The Effect of Future Focus on Self-Control Is Moderated By Self-Efficacy

We demonstrate that the effects of future focus on self-control are moderated by self-efficacy. For those who are high (low) in perceived self-efficacy, focusing on the future leads to lower (higher) self-control. This occurs because future focus causes those high (low) in self-efficacy to visualize successful coping behavior (goal failure).



Citation:

Rafay A Siddiqui, Jane Park, and Frank May (2018) ,"The Effect of Future Focus on Self-Control Is Moderated By Self-Efficacy", in NA - Advances in Consumer Research Volume 46, eds. Andrew Gershoff, Robert Kozinets, and Tiffany White, Duluth, MN : Association for Consumer Research, Pages: 792-793.

Authors

Rafay A Siddiqui, Hong Kong Polytechnic University
Jane Park, University of California Riverside, USA
Frank May, Virginia Tech, USA



Volume

NA - Advances in Consumer Research Volume 46 | 2018



Share Proceeding

Featured papers

See More

Featured

F9. Protection against Deception: The Moderating Effects of Knowledge Calibration on Consumer Responses to Ambiguous Advertisement Information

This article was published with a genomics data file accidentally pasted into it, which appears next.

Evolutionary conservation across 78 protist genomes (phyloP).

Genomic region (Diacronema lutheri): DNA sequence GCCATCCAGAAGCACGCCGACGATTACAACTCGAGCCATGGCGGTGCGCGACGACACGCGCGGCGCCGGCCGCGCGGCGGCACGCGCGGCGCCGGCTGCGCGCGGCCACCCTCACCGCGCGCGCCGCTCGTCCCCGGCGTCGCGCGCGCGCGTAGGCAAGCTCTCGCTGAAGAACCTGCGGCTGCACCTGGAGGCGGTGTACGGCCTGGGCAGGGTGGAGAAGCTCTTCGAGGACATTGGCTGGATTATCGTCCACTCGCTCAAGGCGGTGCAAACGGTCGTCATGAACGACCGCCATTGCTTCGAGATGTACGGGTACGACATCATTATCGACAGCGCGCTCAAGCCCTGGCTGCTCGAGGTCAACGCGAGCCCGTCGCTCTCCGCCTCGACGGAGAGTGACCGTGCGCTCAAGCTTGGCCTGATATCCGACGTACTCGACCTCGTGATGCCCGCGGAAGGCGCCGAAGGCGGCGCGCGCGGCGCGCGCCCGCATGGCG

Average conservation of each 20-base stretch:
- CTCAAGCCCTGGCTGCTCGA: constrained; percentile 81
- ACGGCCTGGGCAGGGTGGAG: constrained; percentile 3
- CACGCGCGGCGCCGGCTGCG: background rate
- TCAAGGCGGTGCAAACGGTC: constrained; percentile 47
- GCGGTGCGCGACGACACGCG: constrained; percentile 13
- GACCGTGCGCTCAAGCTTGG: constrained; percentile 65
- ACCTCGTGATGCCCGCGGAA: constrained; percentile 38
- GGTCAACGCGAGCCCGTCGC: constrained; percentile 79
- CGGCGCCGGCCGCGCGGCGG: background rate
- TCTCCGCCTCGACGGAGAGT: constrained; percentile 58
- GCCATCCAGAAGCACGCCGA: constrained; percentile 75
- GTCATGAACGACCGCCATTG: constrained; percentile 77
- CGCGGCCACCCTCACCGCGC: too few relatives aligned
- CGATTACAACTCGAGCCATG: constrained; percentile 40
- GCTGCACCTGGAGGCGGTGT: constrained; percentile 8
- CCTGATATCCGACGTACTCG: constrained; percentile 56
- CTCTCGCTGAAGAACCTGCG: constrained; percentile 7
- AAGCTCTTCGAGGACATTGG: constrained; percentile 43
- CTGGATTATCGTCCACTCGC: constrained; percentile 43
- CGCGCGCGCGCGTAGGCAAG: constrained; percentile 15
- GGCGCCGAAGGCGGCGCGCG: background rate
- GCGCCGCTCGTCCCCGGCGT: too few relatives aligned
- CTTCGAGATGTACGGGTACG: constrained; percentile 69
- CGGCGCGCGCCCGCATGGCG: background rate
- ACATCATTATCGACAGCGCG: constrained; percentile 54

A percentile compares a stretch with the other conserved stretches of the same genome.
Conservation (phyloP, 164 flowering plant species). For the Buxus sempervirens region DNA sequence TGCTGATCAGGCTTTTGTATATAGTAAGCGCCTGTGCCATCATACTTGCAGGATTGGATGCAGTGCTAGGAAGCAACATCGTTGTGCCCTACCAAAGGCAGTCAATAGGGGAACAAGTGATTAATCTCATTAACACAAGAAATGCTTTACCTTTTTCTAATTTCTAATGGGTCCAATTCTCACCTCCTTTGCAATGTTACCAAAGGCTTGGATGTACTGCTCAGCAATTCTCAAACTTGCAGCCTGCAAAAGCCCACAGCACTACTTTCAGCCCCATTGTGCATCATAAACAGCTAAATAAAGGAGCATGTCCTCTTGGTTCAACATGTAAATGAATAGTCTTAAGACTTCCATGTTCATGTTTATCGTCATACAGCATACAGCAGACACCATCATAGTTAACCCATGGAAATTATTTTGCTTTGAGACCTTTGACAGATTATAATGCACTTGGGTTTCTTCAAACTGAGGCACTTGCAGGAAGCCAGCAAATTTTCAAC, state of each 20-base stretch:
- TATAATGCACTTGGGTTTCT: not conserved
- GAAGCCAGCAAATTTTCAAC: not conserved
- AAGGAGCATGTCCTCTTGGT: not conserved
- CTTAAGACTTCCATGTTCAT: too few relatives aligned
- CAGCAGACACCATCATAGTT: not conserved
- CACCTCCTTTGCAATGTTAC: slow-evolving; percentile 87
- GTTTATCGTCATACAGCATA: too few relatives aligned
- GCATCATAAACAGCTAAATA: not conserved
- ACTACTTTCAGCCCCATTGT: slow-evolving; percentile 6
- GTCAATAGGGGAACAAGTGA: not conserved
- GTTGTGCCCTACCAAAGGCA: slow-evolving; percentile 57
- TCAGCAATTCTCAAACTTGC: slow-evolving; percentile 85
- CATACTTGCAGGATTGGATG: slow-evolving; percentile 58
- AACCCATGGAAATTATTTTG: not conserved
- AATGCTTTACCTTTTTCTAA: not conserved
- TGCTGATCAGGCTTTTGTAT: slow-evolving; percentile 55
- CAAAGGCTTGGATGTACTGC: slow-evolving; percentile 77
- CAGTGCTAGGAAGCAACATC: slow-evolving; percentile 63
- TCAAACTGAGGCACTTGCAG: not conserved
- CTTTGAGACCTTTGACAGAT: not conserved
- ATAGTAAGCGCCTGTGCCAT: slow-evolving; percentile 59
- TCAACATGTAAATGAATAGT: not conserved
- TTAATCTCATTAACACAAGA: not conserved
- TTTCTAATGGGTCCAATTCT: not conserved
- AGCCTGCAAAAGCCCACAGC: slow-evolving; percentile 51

Joel Alan Mohr, Queens University, Canada
Peter A. Dacin, Queens University, Canada

Read More

Featured

Perspectives on “What Can We Trust? Perceptions of, and Responses to, Fake Information” and the Changing Values of Information

Kristen Lane, University of Arizona, USA
Merrie Brucks, University of Arizona, USA

Read More

Featured

Narrow Algorithmic Searches Perpetuate Bias

Eugina (Wai Lun) Leung, Erasmus University Rotterdam, The Netherlands
Oleg Urminsky, University of Chicago, USA

Read More

Engage with Us

Becoming an Association for Consumer Research member is simple. Membership in ACR is relatively inexpensive, but brings significant benefits to its members.